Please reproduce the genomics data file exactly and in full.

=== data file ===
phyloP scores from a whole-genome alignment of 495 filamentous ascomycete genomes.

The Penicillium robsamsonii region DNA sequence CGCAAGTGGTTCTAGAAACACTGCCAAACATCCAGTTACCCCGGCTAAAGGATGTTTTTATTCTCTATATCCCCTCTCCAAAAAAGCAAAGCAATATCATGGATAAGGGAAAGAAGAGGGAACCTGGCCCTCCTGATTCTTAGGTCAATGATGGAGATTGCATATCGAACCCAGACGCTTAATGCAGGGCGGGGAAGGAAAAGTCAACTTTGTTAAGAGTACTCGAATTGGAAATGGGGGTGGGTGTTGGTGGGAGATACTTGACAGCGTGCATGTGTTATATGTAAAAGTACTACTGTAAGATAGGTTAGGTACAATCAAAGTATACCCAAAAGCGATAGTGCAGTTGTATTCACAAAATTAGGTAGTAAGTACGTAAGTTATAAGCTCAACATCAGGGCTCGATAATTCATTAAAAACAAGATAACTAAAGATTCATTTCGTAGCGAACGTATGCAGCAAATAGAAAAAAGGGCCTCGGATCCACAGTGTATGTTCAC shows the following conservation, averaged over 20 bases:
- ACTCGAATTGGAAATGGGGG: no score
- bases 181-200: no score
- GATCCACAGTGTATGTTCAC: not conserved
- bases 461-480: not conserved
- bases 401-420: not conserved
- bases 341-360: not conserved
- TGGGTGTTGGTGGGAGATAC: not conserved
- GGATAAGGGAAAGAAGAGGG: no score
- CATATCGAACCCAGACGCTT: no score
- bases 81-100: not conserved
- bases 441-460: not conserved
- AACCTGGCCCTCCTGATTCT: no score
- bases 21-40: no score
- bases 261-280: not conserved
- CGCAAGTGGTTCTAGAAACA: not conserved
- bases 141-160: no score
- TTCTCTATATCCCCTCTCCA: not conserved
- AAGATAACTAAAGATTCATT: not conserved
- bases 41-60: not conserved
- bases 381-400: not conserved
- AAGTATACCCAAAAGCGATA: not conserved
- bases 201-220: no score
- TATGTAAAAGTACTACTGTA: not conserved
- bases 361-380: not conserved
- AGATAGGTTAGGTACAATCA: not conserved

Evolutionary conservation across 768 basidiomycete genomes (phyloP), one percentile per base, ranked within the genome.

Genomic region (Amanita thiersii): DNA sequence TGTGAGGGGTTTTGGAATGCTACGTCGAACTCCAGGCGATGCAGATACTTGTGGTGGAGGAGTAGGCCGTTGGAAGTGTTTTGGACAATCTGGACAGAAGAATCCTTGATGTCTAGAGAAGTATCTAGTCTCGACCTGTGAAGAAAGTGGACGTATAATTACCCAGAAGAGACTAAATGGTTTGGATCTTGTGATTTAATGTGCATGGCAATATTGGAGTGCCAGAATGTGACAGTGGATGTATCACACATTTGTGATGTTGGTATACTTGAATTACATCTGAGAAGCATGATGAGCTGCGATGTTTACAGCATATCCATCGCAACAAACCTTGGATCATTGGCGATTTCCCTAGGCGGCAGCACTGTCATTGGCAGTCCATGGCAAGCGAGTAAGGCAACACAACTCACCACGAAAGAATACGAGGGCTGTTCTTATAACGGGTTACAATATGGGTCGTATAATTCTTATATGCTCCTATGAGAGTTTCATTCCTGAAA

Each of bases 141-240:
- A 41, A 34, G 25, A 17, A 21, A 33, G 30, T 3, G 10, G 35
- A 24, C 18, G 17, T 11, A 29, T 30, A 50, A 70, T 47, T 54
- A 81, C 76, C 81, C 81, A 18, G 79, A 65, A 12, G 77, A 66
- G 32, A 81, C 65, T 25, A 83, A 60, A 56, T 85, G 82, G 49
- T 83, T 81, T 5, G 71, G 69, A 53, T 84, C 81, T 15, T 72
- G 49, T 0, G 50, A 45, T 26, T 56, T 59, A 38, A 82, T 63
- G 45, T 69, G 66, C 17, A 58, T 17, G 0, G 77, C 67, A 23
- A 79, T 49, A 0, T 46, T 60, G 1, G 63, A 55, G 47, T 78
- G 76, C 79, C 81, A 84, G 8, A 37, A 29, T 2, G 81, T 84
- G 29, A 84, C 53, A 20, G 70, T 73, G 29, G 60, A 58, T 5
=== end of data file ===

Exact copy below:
phyloP scores from a whole-genome alignment of 495 filamentous ascomycete genomes.

The Penicillium robsamsonii region DNA sequence CGCAAGTGGTTCTAGAAACACTGCCAAACATCCAGTTACCCCGGCTAAAGGATGTTTTTATTCTCTATATCCCCTCTCCAAAAAAGCAAAGCAATATCATGGATAAGGGAAAGAAGAGGGAACCTGGCCCTCCTGATTCTTAGGTCAATGATGGAGATTGCATATCGAACCCAGACGCTTAATGCAGGGCGGGGAAGGAAAAGTCAACTTTGTTAAGAGTACTCGAATTGGAAATGGGGGTGGGTGTTGGTGGGAGATACTTGACAGCGTGCATGTGTTATATGTAAAAGTACTACTGTAAGATAGGTTAGGTACAATCAAAGTATACCCAAAAGCGATAGTGCAGTTGTATTCACAAAATTAGGTAGTAAGTACGTAAGTTATAAGCTCAACATCAGGGCTCGATAATTCATTAAAAACAAGATAACTAAAGATTCATTTCGTAGCGAACGTATGCAGCAAATAGAAAAAAGGGCCTCGGATCCACAGTGTATGTTCAC shows the following conservation, averaged over 20 bases:
- ACTCGAATTGGAAATGGGGG: no score
- bases 181-200: no score
- GATCCACAGTGTATGTTCAC: not conserved
- bases 461-480: not conserved
- bases 401-420: not conserved
- bases 341-360: not conserved
- TGGGTGTTGGTGGGAGATAC: not conserved
- GGATAAGGGAAAGAAGAGGG: no score
- CATATCGAACCCAGACGCTT: no score
- bases 81-100: not conserved
- bases 441-460: not conserved
- AACCTGGCCCTCCTGATTCT: no score
- bases 21-40: no score
- bases 261-280: not conserved
- CGCAAGTGGTTCTAGAAACA: not conserved
- bases 141-160: no score
- TTCTCTATATCCCCTCTCCA: not conserved
- AAGATAACTAAAGATTCATT: not conserved
- bases 41-60: not conserved
- bases 381-400: not conserved
- AAGTATACCCAAAAGCGATA: not conserved
- bases 201-220: no score
- TATGTAAAAGTACTACTGTA: not conserved
- bases 361-380: not conserved
- AGATAGGTTAGGTACAATCA: not conserved

Evolutionary conservation across 768 basidiomycete genomes (phyloP), one percentile per base, ranked within the genome.

Genomic region (Amanita thiersii): DNA sequence TGTGAGGGGTTTTGGAATGCTACGTCGAACTCCAGGCGATGCAGATACTTGTGGTGGAGGAGTAGGCCGTTGGAAGTGTTTTGGACAATCTGGACAGAAGAATCCTTGATGTCTAGAGAAGTATCTAGTCTCGACCTGTGAAGAAAGTGGACGTATAATTACCCAGAAGAGACTAAATGGTTTGGATCTTGTGATTTAATGTGCATGGCAATATTGGAGTGCCAGAATGTGACAGTGGATGTATCACACATTTGTGATGTTGGTATACTTGAATTACATCTGAGAAGCATGATGAGCTGCGATGTTTACAGCATATCCATCGCAACAAACCTTGGATCATTGGCGATTTCCCTAGGCGGCAGCACTGTCATTGGCAGTCCATGGCAAGCGAGTAAGGCAACACAACTCACCACGAAAGAATACGAGGGCTGTTCTTATAACGGGTTACAATATGGGTCGTATAATTCTTATATGCTCCTATGAGAGTTTCATTCCTGAAA

Each of bases 141-240:
- A 41, A 34, G 25, A 17, A 21, A 33, G 30, T 3, G 10, G 35
- A 24, C 18, G 17, T 11, A 29, T 30, A 50, A 70, T 47, T 54
- A 81, C 76, C 81, C 81, A 18, G 79, A 65, A 12, G 77, A 66
- G 32, A 81, C 65, T 25, A 83, A 60, A 56, T 85, G 82, G 49
- T 83, T 81, T 5, G 71, G 69, A 53, T 84, C 81, T 15, T 72
- G 49, T 0, G 50, A 45, T 26, T 56, T 59, A 38, A 82, T 63
- G 45, T 69, G 66, C 17, A 58, T 17, G 0, G 77, C 67, A 23
- A 79, T 49, A 0, T 46, T 60, G 1, G 63, A 55, G 47, T 78
- G 76, C 79, C 81, A 84, G 8, A 37, A 29, T 2, G 81, T 84
- G 29, A 84, C 53, A 20, G 70, T 73, G 29, G 60, A 58, T 5